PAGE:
Async, Rethrows, and Defer

In my codebase, I'm looking to integrate a helper function for some new async code whose general shape boils down to the following:

func setup() async { /* ... some async setup code ... */ }
func cleanup() async { /* ... some async cleanup code ... */ }

func performOperation<T>(_ op: () async -> T) async -> T {
    await setup()
    let result = await op()
    
    await cleanup()
    return result
}

(The above is highly simplified, and in reality, setup() and cleanup() aren't their own functions but inlined into performOperation.)

I'd like performOperation to be rethrows, and the following transformation (barring semantics) is easy enough:

func performOperation<T>(_ op: () async throws -> T) async -> T {
    await setup()
    let result = try await op()

    await cleanup()
    return result
}

However, I'd like to run cleanup unconditionally on op — and crucially, I need cleanup to complete before returning from this function. In non-async code, we'd normally write this as

defer { nonAsyncCleanup() }
return try nonAsyncOp()

but this doesn't translate to async code as defer can't contain async code:

defer { await cleanup() } // error: 'async' call cannot occur in a defer body
return try await op()

Because this function is rethrows, I also can't easily separate error propagation from the original try site, e.g.

// Can't use `Result.init(catching:)` because it doesn't take an `async` func.
let result: Result<T, Error>
do {
    result = .success(try await op())
} catch {
    result = .failure(error)
}

await cleanup()
return try result.get() // error: Call can throw, but the error is not handled; a function declared 'rethrows' may only throw if its parameter does

While I'd love for the compiler to be able to reason about the above attempt, I can totally see why it doesn't allow for this.


In the end, I settled on the following:

func performOperation<T>(_ op: () async throws -> T) async rethrows -> T {
    // ... some async setup code ...
    await setup()
    
    let result: T
    do {
        result = try await op()
        await cleanup()
    } catch {
        await cleanup()
        throw error
    }
    
    return result
}

In practice, cleanup is defined as a closure inline above the do-catch, and called from both branches. I'm wondering, though:

  • Is there a cleaner way to express this? I'm relatively new to async/await, so I'm happy to admit that there may be something obvious I'm missing
  • Would it be reasonable to extend defer to allow running async code so long as it is properly awaited?

For what it's worth, @Joe_Groff brought up the idea of an async defer { } block in this pitch: async let and scoped suspension points (2021-06)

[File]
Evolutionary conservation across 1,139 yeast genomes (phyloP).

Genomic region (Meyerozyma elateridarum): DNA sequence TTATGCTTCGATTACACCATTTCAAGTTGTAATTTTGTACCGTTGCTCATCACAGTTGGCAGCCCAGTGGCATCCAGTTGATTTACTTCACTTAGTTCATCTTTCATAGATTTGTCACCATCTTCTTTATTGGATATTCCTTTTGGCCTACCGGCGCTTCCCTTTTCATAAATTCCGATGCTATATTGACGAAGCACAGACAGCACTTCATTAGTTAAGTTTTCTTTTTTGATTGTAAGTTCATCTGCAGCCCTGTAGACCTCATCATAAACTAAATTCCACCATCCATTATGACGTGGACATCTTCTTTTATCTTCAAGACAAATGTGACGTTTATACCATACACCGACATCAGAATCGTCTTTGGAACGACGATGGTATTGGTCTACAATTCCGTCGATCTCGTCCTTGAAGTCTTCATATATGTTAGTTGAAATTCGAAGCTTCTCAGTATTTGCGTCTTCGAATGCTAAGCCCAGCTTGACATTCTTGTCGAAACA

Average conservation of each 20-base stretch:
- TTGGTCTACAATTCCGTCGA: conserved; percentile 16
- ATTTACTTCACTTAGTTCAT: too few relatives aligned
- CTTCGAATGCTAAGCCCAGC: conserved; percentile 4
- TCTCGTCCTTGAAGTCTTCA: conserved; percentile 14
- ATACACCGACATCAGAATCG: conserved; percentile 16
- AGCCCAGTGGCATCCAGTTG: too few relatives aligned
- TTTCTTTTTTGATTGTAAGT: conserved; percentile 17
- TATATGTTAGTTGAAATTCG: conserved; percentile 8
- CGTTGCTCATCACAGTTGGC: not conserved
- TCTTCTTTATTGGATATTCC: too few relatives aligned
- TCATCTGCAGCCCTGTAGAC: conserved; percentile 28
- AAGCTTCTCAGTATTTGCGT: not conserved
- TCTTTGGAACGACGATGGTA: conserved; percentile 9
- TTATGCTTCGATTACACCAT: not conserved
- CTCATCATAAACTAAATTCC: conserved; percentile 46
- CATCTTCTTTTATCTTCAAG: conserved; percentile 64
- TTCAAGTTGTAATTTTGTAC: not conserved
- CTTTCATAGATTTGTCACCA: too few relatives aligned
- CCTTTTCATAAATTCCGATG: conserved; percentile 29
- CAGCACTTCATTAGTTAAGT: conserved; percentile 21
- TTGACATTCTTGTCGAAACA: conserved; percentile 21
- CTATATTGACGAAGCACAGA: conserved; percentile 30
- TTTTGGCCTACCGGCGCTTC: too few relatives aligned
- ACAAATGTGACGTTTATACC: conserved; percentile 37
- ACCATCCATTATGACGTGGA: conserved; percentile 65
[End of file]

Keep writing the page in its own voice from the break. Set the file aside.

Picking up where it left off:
This rule would accommodate async let today, and makes space in the language to introduce other features with scoped implicit suspension points. If we were to reconsider allowing defers that suspend, for instance, we could spell those async defer:

func foo() async {
  await setup()
  // `async` signals potential implicit suspension on scope exit
  async defer { await teardown() }
  doStuff()
}
2 Likes

Thanks for this! I'd missed this discussion last year; I'll read through the thread. Appreciated!

1 Like

Re-skimming the thread myself, it's mostly about async let, so probably not super relevant. But at least it's a sign that async defer blocks are being considered.

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@Joe_Groff Having read through the linked thread, I'm wondering — is there merit to considering async defer as a lone subset of scoped suspension points worth exploring on its own? I know that async defer is likely going to be intimately tied to a larger strategy regarding explicit/implicit suspensions, and I hesitate to post in the other thread because my use case is extremely tangential, but: are there any updated thoughts on whether this is something the team is interested in thinking through and implementing?

In the time since that thread, we've accepted async let with the implicit awaiting on cancellation on scope exit. So allowing async defer to introduce scope exit suspensions wouldn't be breaking new ground in that sense.

4 Likes

Ah, that's great news! What might the path forward look like, then? Is this something that might already be on a roadmap for the team, or would we need a pitch from the community? (I'd love to help contribute an implementation, though I still need to learn a lot more about the implementation details to reasonably pitch in.)